Antonio Contreras

A matter of taste and who we eat with

A NEWS item about food piqued my interest. It reported that, according to TasteAtlas, a self-claimed encyclopedia of flavors and world atlas of traditional dishes, local ingredients and authentic restaurants, four Filipino dishes are ranked among the worst foods in the world. These dishes are hotsilog, kinalas, balut and Filipino spaghetti.

It is apparent that the ranking system is largely determined by perception reviews of readers, and keeps changing every day. For example, in its list dated January 24, Filipino spaghetti is ranked as the 78th worst dish, while balut is ranked 9th worst. There was no mention of kinalas and hotsilog. One day later, on January 25, Filipino spaghetti’s ranking had improved to 94th worst dish, while balut had improved to 13th worst dish. Again, kinalas and hotsilog were not on the list. But now, in its updated list, kinalas suddenly appeared as the world’s 17th worst dish, while hotsilog is now the 36th worst dish. If we believe these rankings, then the dislike for these two dishes over the short period since January 25 was intense.

TasteAtlas was already in a hot seat before when Malaysians protested its low placement of only 46th in the 50 top countries with the best cuisines in 2022, the results of which were released on June 24 of that year. In this list, the Philippines ranked 19th in the world, ahead of Thailand in 21st place and just five places behind Indonesia at 14th place. There were also protests about the high ranking of the United States at 13th. And it did not help that seven out of the top 10 countries were all from Europe, including Croatia. TasteAtlas happens to be a Croatian-based initiative founded by journalist and entrepreneur Matija Babić.

TasteAtlas was forced to defend its methodology, which by all indications is simply based on a perception survey of its readers and users, and whose results are collated regularly. Against criticisms that the ratings can easily be gamed, TasteAtlas revealed that while users are allowed to freely rate the dishes, artificial intelligence is used to establish and validate if the ratings are genuine, and that only “real” users are considered. Apparently, the system also prevents gaming of the system by people driven by nationalist sentiments who deliberately give high ratings to their native dishes, while giving low ratings to others. The system automatically eliminates any rater who gives excellent ratings to one country’s dishes from any location and poor ratings to other countries’ dishes.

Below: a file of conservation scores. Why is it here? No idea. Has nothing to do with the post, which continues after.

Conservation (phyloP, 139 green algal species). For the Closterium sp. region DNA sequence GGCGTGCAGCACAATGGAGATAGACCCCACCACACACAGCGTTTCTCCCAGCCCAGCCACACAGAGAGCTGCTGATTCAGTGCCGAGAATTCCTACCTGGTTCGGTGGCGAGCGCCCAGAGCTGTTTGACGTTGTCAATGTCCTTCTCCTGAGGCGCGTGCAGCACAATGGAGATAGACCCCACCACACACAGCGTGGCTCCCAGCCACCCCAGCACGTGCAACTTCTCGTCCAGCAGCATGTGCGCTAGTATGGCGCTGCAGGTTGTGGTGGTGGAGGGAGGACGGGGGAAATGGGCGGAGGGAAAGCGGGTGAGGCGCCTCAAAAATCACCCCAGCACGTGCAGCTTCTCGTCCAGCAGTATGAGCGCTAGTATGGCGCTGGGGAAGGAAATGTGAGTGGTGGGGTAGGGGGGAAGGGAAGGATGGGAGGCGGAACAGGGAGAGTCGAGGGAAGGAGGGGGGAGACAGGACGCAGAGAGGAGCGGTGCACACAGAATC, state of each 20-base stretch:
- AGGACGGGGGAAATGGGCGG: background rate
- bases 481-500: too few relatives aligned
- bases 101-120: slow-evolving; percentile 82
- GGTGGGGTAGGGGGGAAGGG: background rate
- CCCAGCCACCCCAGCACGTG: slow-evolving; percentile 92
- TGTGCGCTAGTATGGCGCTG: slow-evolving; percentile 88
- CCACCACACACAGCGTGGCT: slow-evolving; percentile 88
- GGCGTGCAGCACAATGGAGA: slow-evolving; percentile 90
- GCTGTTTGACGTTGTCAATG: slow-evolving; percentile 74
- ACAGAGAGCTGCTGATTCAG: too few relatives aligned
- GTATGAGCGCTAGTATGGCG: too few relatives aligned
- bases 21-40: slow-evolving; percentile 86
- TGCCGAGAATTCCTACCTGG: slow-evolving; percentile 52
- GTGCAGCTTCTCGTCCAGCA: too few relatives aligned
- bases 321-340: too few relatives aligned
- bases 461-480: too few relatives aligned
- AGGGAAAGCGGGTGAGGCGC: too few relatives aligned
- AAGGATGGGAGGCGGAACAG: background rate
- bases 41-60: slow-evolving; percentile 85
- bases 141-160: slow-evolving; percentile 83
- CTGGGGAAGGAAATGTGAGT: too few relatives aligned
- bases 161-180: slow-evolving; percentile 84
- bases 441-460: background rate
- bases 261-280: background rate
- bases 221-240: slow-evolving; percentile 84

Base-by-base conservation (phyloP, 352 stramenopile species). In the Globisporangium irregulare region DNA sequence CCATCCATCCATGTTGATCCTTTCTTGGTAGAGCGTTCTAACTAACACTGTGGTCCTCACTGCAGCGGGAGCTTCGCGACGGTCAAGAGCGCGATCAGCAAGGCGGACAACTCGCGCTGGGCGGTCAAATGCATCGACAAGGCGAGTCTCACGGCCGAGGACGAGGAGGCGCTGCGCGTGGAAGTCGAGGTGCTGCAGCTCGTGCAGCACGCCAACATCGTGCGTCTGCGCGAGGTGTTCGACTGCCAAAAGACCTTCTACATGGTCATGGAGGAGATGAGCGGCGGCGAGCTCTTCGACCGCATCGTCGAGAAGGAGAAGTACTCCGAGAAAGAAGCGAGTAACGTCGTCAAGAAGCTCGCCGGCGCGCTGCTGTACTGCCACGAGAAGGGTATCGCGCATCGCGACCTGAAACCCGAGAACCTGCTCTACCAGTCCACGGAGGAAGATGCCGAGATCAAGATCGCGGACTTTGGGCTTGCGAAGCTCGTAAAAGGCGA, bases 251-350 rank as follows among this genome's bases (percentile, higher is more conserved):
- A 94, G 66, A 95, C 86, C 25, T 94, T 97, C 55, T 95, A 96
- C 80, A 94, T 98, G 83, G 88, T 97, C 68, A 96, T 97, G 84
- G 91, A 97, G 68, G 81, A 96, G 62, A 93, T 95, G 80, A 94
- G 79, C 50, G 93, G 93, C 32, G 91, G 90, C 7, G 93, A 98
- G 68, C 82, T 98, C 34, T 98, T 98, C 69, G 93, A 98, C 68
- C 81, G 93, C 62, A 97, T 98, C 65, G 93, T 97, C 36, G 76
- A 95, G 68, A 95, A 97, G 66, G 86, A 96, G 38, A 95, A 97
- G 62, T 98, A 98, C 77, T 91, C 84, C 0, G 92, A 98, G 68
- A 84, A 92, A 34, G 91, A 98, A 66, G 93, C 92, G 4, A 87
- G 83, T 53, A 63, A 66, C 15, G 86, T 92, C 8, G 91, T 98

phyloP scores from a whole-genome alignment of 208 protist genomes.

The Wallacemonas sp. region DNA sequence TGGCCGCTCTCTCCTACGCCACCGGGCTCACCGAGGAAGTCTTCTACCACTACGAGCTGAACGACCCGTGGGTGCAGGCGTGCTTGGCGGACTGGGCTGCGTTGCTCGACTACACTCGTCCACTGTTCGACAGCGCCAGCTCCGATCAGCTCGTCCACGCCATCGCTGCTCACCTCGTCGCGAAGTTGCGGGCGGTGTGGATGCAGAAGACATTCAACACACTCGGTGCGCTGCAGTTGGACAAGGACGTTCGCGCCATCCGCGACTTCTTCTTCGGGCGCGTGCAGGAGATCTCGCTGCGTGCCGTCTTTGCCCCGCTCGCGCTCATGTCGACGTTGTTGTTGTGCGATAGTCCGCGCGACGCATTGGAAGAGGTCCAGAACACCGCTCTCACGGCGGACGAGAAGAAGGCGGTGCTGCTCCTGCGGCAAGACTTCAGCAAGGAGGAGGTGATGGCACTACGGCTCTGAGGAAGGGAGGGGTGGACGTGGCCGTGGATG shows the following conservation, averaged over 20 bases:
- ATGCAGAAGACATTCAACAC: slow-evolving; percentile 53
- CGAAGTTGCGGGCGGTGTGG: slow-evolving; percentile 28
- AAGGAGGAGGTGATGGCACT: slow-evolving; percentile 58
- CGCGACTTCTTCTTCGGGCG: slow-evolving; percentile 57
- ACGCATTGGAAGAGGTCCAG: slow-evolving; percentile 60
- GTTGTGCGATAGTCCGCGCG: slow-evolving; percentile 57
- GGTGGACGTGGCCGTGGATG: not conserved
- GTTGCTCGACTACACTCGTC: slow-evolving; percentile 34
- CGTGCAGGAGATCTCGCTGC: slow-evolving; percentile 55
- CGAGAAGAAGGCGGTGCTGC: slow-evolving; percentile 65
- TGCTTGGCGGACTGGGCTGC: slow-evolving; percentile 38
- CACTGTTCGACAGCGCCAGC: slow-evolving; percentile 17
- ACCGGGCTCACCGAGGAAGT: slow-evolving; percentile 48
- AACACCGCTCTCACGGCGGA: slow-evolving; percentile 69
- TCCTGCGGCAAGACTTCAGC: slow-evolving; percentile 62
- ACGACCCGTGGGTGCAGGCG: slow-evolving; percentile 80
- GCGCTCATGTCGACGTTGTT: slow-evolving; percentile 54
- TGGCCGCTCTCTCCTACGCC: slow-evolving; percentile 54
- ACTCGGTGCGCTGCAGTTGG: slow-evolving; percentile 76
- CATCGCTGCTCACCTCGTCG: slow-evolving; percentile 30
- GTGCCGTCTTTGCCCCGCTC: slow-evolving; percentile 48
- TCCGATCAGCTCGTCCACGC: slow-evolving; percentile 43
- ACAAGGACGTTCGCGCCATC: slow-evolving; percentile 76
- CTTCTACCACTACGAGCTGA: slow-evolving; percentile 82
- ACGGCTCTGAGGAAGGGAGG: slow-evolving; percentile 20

But even then, this safeguard does not guarantee that the system cannot be gamed and manipulated.

The relatively dynamic rankings that could change daily, as shown in the changes in the January 24 and January 25 rankings, reveals the vulnerability of this system to the changing whim and mood of users. All it takes is for one person to have a negative experience with one particular dish to make that dish rank poorly, or as in the case of kinalas and hotsilog, be included in the list overnight. This is the disadvantage of perception surveys, more so that they come from self-selected participants or users, and not from scientifically randomized survey participants, or even from professional food experts and connoisseurs.

The best way to interpret the results is that these dishes are rated as worst only according to the opinions of those who participated in the survey or in the exercise. And thus, it should not be the basis for making a generalization. For its part, TasteAtlas should be more forthcoming in publishing not only its methodology, but also even the composition of the sample, including how many users have rated a particular dish, and their locations.

In any event, food preference is always a matter of taste. What is sumptuous and tasty for some may be unpalatable to others. It is interesting to note that found in the TasteAtlas’ list of worst dishes of the world are food many people love, from spam to cornflakes, and even fortune cookies. Cheez Whiz was even listed as the worst food in the February 2 update.

Kinalas, in particular, is a noodle soup that consists of tender meat that is extracted from the head of a pig or cow, and is served with a thick deep-brown sauce. Is a dish that originated in Naga, and I consider it one of my preferred comfort foods, particularly if it is paired with fried bananas or baduya. I make sure that I visit a kinalasan every time I am in Naga. People who rated it as one of the worst dishes are entitled to their opinions, but they cannot change what my palate craves.

The same goes for Filipino spaghetti, this sweet-tasting modification of the Italian pasta, that uses tomato or banana ketchup in addition to tomato sauce. It is standard fare for Filipino parties. It is the trademark dish of Jollibee, which is a Filipino brand that is now making its mark globally. Those who dislike this type of spaghetti can have their own opinions, but this wouldn’t matter much to the little children whose hearts flutter with joy when it is served during birthday parties.

Balut and hotsilog are popular for the ordinary Filipinos because of their affordability and availability. They have found their place in the hearts and minds of people from morning until sundown, with hotsilog being an ever-reliable breakfast fare, and balut a ubiquitous street food at night.

For ordinary Filipinos looking for something to eat, more so with family and friends, food rankings do not matter at all. We enjoy food not for itself, but for the company and the conversations. This is why we don’t value much fine dining, and our food is not elaborately presented.

Boodle fights are what signifies our attitude toward food. We partake of it as a collective. And in our culture, what matters more are the people we share our food with.

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